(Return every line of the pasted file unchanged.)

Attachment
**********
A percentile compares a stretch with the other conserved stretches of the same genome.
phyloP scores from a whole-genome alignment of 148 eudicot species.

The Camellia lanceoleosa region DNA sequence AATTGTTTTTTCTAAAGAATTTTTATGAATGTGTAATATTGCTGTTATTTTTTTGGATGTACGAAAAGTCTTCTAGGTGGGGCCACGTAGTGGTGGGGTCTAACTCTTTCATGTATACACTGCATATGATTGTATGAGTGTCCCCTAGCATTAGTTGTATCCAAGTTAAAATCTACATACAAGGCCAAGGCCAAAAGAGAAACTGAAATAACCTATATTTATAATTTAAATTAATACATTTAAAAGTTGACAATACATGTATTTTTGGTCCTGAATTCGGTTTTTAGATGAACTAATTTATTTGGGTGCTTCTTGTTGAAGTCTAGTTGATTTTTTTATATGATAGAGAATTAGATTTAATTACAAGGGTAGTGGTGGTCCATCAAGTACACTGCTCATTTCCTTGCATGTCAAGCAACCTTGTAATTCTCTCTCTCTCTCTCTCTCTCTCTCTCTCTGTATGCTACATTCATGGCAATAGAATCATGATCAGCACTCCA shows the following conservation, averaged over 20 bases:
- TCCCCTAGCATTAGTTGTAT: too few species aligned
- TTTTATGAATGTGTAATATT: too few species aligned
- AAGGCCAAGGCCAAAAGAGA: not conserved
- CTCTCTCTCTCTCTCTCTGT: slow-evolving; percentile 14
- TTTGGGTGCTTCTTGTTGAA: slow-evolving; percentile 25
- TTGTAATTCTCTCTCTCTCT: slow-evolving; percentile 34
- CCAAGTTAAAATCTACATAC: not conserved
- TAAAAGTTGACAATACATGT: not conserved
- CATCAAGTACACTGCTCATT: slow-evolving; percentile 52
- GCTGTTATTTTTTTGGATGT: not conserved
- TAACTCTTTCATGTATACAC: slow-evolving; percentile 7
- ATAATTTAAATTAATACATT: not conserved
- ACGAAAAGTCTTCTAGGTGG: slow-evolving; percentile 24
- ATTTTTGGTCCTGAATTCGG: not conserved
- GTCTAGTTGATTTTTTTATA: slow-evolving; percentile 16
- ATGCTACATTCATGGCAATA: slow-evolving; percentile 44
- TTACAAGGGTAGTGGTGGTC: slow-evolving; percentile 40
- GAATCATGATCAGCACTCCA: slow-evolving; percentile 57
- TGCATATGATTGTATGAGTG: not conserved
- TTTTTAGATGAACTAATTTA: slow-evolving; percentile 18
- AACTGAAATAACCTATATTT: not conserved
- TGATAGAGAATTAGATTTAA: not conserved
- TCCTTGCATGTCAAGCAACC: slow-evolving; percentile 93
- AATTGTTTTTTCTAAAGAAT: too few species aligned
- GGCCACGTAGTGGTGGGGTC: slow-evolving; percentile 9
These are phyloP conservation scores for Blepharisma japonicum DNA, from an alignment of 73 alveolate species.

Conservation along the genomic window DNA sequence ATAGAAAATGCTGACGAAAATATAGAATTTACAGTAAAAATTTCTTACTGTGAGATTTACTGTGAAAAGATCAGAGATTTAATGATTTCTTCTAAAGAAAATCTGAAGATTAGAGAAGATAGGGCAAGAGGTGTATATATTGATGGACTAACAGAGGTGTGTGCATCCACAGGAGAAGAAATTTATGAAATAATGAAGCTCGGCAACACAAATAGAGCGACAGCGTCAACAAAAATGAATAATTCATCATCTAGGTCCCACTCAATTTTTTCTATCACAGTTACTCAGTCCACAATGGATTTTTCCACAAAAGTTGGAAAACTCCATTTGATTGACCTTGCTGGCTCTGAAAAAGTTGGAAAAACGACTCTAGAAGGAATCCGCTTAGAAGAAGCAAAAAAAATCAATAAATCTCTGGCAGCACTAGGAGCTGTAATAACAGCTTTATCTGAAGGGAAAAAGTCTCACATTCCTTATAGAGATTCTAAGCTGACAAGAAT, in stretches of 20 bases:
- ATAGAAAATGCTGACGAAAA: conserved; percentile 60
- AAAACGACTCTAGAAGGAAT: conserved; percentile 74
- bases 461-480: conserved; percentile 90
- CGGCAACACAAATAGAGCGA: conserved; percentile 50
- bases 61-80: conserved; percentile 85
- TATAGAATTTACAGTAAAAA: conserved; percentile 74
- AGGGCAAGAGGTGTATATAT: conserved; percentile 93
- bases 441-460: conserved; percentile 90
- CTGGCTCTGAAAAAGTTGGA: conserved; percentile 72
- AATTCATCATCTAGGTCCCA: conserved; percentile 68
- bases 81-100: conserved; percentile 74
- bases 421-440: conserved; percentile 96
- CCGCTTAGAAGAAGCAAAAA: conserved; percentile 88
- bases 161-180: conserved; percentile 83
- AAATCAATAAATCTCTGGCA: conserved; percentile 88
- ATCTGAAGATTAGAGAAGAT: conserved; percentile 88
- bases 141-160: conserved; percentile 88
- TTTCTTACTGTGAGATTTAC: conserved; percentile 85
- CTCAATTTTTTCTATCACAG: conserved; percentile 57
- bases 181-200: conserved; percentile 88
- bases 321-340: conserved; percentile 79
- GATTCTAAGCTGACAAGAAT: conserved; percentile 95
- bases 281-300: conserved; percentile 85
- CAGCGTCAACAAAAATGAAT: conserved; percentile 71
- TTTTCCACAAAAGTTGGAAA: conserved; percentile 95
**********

A percentile compares a stretch with the other conserved stretches of the same genome.
phyloP scores from a whole-genome alignment of 148 eudicot species.

The Camellia lanceoleosa region DNA sequence AATTGTTTTTTCTAAAGAATTTTTATGAATGTGTAATATTGCTGTTATTTTTTTGGATGTACGAAAAGTCTTCTAGGTGGGGCCACGTAGTGGTGGGGTCTAACTCTTTCATGTATACACTGCATATGATTGTATGAGTGTCCCCTAGCATTAGTTGTATCCAAGTTAAAATCTACATACAAGGCCAAGGCCAAAAGAGAAACTGAAATAACCTATATTTATAATTTAAATTAATACATTTAAAAGTTGACAATACATGTATTTTTGGTCCTGAATTCGGTTTTTAGATGAACTAATTTATTTGGGTGCTTCTTGTTGAAGTCTAGTTGATTTTTTTATATGATAGAGAATTAGATTTAATTACAAGGGTAGTGGTGGTCCATCAAGTACACTGCTCATTTCCTTGCATGTCAAGCAACCTTGTAATTCTCTCTCTCTCTCTCTCTCTCTCTCTCTCTGTATGCTACATTCATGGCAATAGAATCATGATCAGCACTCCA shows the following conservation, averaged over 20 bases:
- TCCCCTAGCATTAGTTGTAT: too few species aligned
- TTTTATGAATGTGTAATATT: too few species aligned
- AAGGCCAAGGCCAAAAGAGA: not conserved
- CTCTCTCTCTCTCTCTCTGT: slow-evolving; percentile 14
- TTTGGGTGCTTCTTGTTGAA: slow-evolving; percentile 25
- TTGTAATTCTCTCTCTCTCT: slow-evolving; percentile 34
- CCAAGTTAAAATCTACATAC: not conserved
- TAAAAGTTGACAATACATGT: not conserved
- CATCAAGTACACTGCTCATT: slow-evolving; percentile 52
- GCTGTTATTTTTTTGGATGT: not conserved
- TAACTCTTTCATGTATACAC: slow-evolving; percentile 7
- ATAATTTAAATTAATACATT: not conserved
- ACGAAAAGTCTTCTAGGTGG: slow-evolving; percentile 24
- ATTTTTGGTCCTGAATTCGG: not conserved
- GTCTAGTTGATTTTTTTATA: slow-evolving; percentile 16
- ATGCTACATTCATGGCAATA: slow-evolving; percentile 44
- TTACAAGGGTAGTGGTGGTC: slow-evolving; percentile 40
- GAATCATGATCAGCACTCCA: slow-evolving; percentile 57
- TGCATATGATTGTATGAGTG: not conserved
- TTTTTAGATGAACTAATTTA: slow-evolving; percentile 18
- AACTGAAATAACCTATATTT: not conserved
- TGATAGAGAATTAGATTTAA: not conserved
- TCCTTGCATGTCAAGCAACC: slow-evolving; percentile 93
- AATTGTTTTTTCTAAAGAAT: too few species aligned
- GGCCACGTAGTGGTGGGGTC: slow-evolving; percentile 9
These are phyloP conservation scores for Blepharisma japonicum DNA, from an alignment of 73 alveolate species.

Conservation along the genomic window DNA sequence ATAGAAAATGCTGACGAAAATATAGAATTTACAGTAAAAATTTCTTACTGTGAGATTTACTGTGAAAAGATCAGAGATTTAATGATTTCTTCTAAAGAAAATCTGAAGATTAGAGAAGATAGGGCAAGAGGTGTATATATTGATGGACTAACAGAGGTGTGTGCATCCACAGGAGAAGAAATTTATGAAATAATGAAGCTCGGCAACACAAATAGAGCGACAGCGTCAACAAAAATGAATAATTCATCATCTAGGTCCCACTCAATTTTTTCTATCACAGTTACTCAGTCCACAATGGATTTTTCCACAAAAGTTGGAAAACTCCATTTGATTGACCTTGCTGGCTCTGAAAAAGTTGGAAAAACGACTCTAGAAGGAATCCGCTTAGAAGAAGCAAAAAAAATCAATAAATCTCTGGCAGCACTAGGAGCTGTAATAACAGCTTTATCTGAAGGGAAAAAGTCTCACATTCCTTATAGAGATTCTAAGCTGACAAGAAT, in stretches of 20 bases:
- ATAGAAAATGCTGACGAAAA: conserved; percentile 60
- AAAACGACTCTAGAAGGAAT: conserved; percentile 74
- bases 461-480: conserved; percentile 90
- CGGCAACACAAATAGAGCGA: conserved; percentile 50
- bases 61-80: conserved; percentile 85
- TATAGAATTTACAGTAAAAA: conserved; percentile 74
- AGGGCAAGAGGTGTATATAT: conserved; percentile 93
- bases 441-460: conserved; percentile 90
- CTGGCTCTGAAAAAGTTGGA: conserved; percentile 72
- AATTCATCATCTAGGTCCCA: conserved; percentile 68
- bases 81-100: conserved; percentile 74
- bases 421-440: conserved; percentile 96
- CCGCTTAGAAGAAGCAAAAA: conserved; percentile 88
- bases 161-180: conserved; percentile 83
- AAATCAATAAATCTCTGGCA: conserved; percentile 88
- ATCTGAAGATTAGAGAAGAT: conserved; percentile 88
- bases 141-160: conserved; percentile 88
- TTTCTTACTGTGAGATTTAC: conserved; percentile 85
- CTCAATTTTTTCTATCACAG: conserved; percentile 57
- bases 181-200: conserved; percentile 88
- bases 321-340: conserved; percentile 79
- GATTCTAAGCTGACAAGAAT: conserved; percentile 95
- bases 281-300: conserved; percentile 85
- CAGCGTCAACAAAAATGAAT: conserved; percentile 71
- TTTTCCACAAAAGTTGGAAA: conserved; percentile 95